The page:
And so now, enter an angel of the Lord, who speaks quite directly to Philip. Now keep in mind that this is Philip the evangelist, not Philip the apostle. There are only a limited number of names in the world, and sometimes we get confused. Just count the Bobs and the Waynes around here , and you’ll know what I’m talking about. And so Philip hears from the angel of the Lord, and the message is that it is time. Get thee hence on the road that goes south; the one that ends up in Gaza. And Philip obeys. I’m impressed. And as Philip goes, he encounters the eunuch in his limo. It must have been quite a sight. And in a world where social classes kept their distance, (Jesus often got in trouble for not keeping his distance from his lowers) Philip knows right away that this Ethiopian is of a higher social rank than he. And so he hangs back. But the Holy Spirit says to Philip, “Go over to this chariot and join it.” And so Philip, once again, obeyed. And as he got closer, Philip heard the eunuch reading and he recognized that the Ethiopian was reading from the prophet Isaiah, specifically the part that we would call chapter 53. “Do you understand what you are reading?” Not at all! Come up into the chariot with me. Now not many of us would invite a perfect stranger into our cars, but Philip must have looked awfully Jewish to this Ethiopian, and a Jewish interpreter of the Scriptures was just what he needed.
And already there is a question from the eunuch. “About whom, may I ask you, does the prophet say this, about himself or about someone else?” I haven’t really kept track of how many passages of Scripture that have been flying in and out of this sermon this morning, but I can be sure that Philip did the right thing. Philip took the time to explain the whole of Isaiah chapter 53. We don’t have time to look into the whole of chapter 53 this morning, but everyone of us does this week!
And out of that chapter, I am sure that Philip explained some historical interpretations of Isaiah 53, and some contemporary ones as well. Philip probably talked about Isaiah’s personal anguish, he most likely talked about the people of Israel in exile, and their eventual deliverance, but he ultimately brought the passage to focus on his Lord Jesus Christ. I’m imagining hours of discussion. I can picture Philip talking about the character of Jesus, how he gently enfolded children into his embrace, and how he “was a prophet mighty in deed and word before God and all the people.” (Luke 24:19) I am sure that Philip spoke of how, in spite of all of his goodness that Jesus had been unjustly condemned to die, and how like a sheep he was led to the slaughter, and how that had been a great paradox, because Jesus had once described himself as a shepherd. I am also confident that Philip spoke of how that shepherd had intentionally given up his life for his sheep. And, in trembling tones, I am certain that Philip spoke of his Lord’s resurrection from the dead, and how that had, all at the same time, been the most terrifying and most wonderful thing that had ever happened.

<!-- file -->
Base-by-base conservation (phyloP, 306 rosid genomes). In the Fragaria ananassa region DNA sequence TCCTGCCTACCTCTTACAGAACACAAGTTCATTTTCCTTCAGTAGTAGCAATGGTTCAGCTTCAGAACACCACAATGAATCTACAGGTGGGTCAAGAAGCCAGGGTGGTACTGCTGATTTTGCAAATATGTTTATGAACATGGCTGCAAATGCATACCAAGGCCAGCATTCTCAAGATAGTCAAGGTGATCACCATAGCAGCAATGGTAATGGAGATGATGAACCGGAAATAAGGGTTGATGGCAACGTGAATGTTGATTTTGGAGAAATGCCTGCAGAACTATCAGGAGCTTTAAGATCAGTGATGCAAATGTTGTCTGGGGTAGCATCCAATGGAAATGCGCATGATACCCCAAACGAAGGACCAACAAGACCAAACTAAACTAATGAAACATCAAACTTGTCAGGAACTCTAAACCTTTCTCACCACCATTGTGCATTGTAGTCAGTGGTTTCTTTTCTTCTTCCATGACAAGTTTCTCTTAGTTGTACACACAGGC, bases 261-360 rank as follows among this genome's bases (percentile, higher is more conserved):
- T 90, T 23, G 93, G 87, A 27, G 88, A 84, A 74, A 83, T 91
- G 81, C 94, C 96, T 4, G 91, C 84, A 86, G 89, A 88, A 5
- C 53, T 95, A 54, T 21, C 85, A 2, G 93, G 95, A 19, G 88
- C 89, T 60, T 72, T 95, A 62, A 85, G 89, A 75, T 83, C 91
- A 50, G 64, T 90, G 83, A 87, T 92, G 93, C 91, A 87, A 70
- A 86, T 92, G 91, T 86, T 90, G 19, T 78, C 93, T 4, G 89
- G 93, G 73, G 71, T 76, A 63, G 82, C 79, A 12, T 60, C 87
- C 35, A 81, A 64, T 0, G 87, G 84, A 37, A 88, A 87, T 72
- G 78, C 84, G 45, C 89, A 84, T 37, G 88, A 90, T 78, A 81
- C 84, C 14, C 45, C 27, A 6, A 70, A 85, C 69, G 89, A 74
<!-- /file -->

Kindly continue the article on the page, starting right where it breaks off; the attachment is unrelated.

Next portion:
And as this conversation unfolded, something amazing happened. It all began to sound like good news. That is where the miracle is. The miracle comes not in bombastic, or frightening or hateful proclamations, but rather with gentleness and with peace and with grace and love. If Philip had been bombastic, or frightening, or hateful in his sharing of his faith, he would have been pitched out of the chariot in no time at all. The Ethiopian would not have tolerated it.
But Philip understood relationships. He understood the relationship that Jesus had with his heavenly Father, he understood the relationship that Jesus modeled while he was here on this earth with all whom he came in contact, and very importantly, Philip understood his own relationship with his Lord. And he understood the love and the grace that surrounded all of those relationships. And with that love and grace he shared his faith with the eunuch, and the eunuch responded, and found eternal life.
There’s lots more that we could chat about this morning. We could chat about Baptism, and the nature and the timing and the mode of Baptism. We could even talk about why there’s no verse 37 in our Bibles. We could talk about the awesome power and nature of the Holy Spirit, and how we might better respond to the calls that the Holy Spirit makes on our lives. And, we could spend a very long time chatting about proclaiming the Gospel with gracefulness and with gentleness and with peace and with love so that the Gospel becomes good news to those who hear it.
But what I want to finish up with is relationships. There’s something tucked into verse 39 that’s easy to miss. It goes without saying that as Philip and the eunuch sat together in the chariot, that they developed a relationship. It is obvious that Philip loved and cared for this Ethiopian, but after the baptism, Philip got snatched away, and the eunuch saw him no more. But the eunuch went on his way rejoicing. Think about that. How do we know that? Philip, the one who is presumably telling this story to Luke, is gone! We know it, because this eunuch became part of the family, just as Jesus had predicted from the cross. And because this eunuch was part of the family, he had a story to tell, as well. And now, our family has just learned it. That’s what relationships are all about.
*A reference from last week’s sermon